Relax and network with fellow attendees in a casual atmosphere while enjoying drinks and snacks.
Tuesday, March 297:00 a.m. – 10:00 a.m.
Registration – Foyer – Top of Stairs7:30 a.m. – 9:00 a.m.
Grassroots Breakfast – Salon 1-2
Speaker: Rep Dan. Kildee (D-Michigan)
Start Hill day by hearing from a member of Congress. Rep. Dan Kildee (D-Michigan) is on the powerful House Ways & Means Committee and is an influential member of its Trade Subcommittee. When it comes to tax policy and access to imported goods, there isn’t a more important committee assignment. He explains why members of Congress need to hear from you and how best to share your story–and what’s happening in your business–with lawmakers.9:15 a.m.
Buses Depart for Capitol Hill – Hotel Lobby10:00 a.m. – 5:00 p.m.
Congressional Appointments – Capitol Hill
This is your chance to tell lawmakers about how laws and regulations affect your business. Wear comfy dress shoes, and we’ll give you a wearable flower and take you to Capitol Hill to visit congressional offices as part of your state or regional delegation.10:00 a.m. – 5:00 p.m.
Hospitality Suite – Florida House, 1 Second St., NE
Between appointments stop by the hospitality suite to grab lunch or snacks, chat with other participants and send thank-you messages to lawmakers and staff you visited. Be sure to share your #safcad experiences on social media.5:30 p.m. – 7:00 p.m.
Open Mic Reception – The Ritz-Carlton Pentagon City – Salon 2
Gather with fellow attendees to unwind, share experiences and frame the events of a very busy day with fascinating personal perspectives during this reception.
Dr. Joe Bischoff
Dr. Joe Bischoff is SAF’s senior lobbyist and a member of the agriculture and natural resources team at Cornerstone Government Affairs. His work focuses on the intersection of federal programs and the pursuit of science-based solutions to plant health and crop production challenges. Dr. Bischoff has served on a number of scientific committees including the National Invasive Species Council’s Invasive Species Advisory Committee and the National Clean Plant Network. Previously, Dr. Bischoff was with the USDA’s Animal Plant Health Inspection Service where he was National Mycologist and Lead Scientist on the APHIS Intercepted Plant Pathogen Sequence Initiative.
Rep. Dan Kildee (D-Michigan)
Rep. Dan Kildee (MI-05) serves as Chief Deputy Whip on the Democratic leadership team in Congress. He is part of the powerful Ways & Means Committee in the U.S. House of Representative and is an influential member of its Trade Subcommittee. He holds additional positions on the Budget Committee and the Science, Space and Technology Committee.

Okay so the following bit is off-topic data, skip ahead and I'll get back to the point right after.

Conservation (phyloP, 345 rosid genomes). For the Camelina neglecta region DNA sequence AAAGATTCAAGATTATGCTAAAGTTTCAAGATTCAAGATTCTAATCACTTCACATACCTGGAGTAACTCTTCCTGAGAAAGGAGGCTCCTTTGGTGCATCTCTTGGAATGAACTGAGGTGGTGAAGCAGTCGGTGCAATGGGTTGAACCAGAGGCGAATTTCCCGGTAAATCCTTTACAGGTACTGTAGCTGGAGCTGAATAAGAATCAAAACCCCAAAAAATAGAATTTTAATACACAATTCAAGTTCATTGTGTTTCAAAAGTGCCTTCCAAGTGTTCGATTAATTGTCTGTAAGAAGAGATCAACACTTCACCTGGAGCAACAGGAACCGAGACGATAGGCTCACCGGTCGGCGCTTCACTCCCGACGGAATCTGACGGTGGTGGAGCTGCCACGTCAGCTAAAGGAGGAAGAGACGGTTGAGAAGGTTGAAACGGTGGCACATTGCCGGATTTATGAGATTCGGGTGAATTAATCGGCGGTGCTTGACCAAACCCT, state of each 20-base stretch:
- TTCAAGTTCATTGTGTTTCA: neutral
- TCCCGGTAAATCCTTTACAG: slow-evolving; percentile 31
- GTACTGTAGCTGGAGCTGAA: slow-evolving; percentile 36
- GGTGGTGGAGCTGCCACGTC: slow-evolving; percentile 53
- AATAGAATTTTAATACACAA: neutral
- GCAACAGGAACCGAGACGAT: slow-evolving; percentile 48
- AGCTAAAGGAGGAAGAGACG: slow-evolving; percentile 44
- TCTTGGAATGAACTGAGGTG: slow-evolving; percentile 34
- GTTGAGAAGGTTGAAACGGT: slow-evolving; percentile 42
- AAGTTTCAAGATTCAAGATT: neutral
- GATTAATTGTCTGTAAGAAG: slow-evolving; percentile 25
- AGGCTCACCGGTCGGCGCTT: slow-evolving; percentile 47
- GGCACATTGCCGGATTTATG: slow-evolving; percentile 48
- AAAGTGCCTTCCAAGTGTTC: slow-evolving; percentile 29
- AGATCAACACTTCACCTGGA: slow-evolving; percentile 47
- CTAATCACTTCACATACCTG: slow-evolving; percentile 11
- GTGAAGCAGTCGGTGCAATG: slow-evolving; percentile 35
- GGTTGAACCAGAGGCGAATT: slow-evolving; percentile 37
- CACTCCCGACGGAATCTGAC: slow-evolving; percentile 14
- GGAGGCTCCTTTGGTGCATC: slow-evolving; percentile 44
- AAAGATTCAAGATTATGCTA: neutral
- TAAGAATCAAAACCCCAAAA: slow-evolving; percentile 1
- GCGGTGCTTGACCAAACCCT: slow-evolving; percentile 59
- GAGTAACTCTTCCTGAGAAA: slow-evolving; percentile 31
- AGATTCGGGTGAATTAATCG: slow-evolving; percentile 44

Rep. Kildee is known as a strong advocate for family-owned companies and domestic producers making him a natural ally for SAF’s main street businesses and U.S. floral growers. He’s also is no stranger to the floral business — one of his first jobs was working at Vogt’s Flowers in Flint, Michigan.
During her lobbying career, Laura was involved in legislation establishing the popcorn, avocado and mushroom checkoff programs and amending the egg checkoff to make it a mandatory program. She has coordinated the efforts of trade associations serving industries with checkoff programs to educate members of Congress and their staff on the benefits of these programs.
In 1989 she began working with the mushroom industry to secure passage of the Fresh Mushroom Research, Promotion and Consumer Information Act through the U.S. Congress. Following that, she coordinated the government relations efforts on behalf of the American Mushroom Institute (AMI), the national trade association representing domestic mushroom growers, shippers, processors and industry service suppliers through its Washington law firm, Watkinson Miller. In June 1992, she was elected president of the AMI and served on its board of directors. She retired in December 2019.
Tim Wolfmeyer joined the staff of Cornerstone Government Affairs in July 2009 from the office of Assistant Senate Majority Leader Richard J. Durbin (D-IL). A journalist by trade, Tim took the path less traveled to Washington — in a previous life he covered Major League Baseball for an award-winning Chicago-area newspaper. Now he’s Cornerstone’s resident election expert, analyzing all of the latest trends, data and on the ground reports.
Floriculture & Nursery Research Initiative: More Research Funding
What We’re Asking: SAF asks Representatives and Senators to submit an appropriations request to increase funding for the Floriculture & Nursery Research Initiative to the Appropriations Subcommittee on Agriculture. The increase will help modernize the initiative.
SAF is asking for a $2 million increase for FNRI for FY 2023.
The Backstory: FNRI is a program designed to obtain and guide federal research funding targeted to the needs of the floriculture and nursery industry. FNRI was conceived in the mid 1980s, and it took more than 10 years of education and lobbying before funding was first appropriated by Congress. Since then, FNRI has succeeded in delivering results for growers due to the dynamic partnership between the floral and nursery industry, the academic community and the federal government. That partnership has been cited by the USDA as a unique and important model to follow for other industries interested in creating a similar program.
Why Our Industry Needs It: SAF and AmericanHort continue our partnership to support the Floriculture & Nursery Research Initiative (FNRI) through USDA’s Agricultural Research Service (ARS). FNRI is vital to our efforts to respond to pest and disease problems, tackle the challenges of climate change, enhance the efficiency of production practices, develop and promote sustainable growing practices and broaden the message of the positive environmental and social impact of our crops.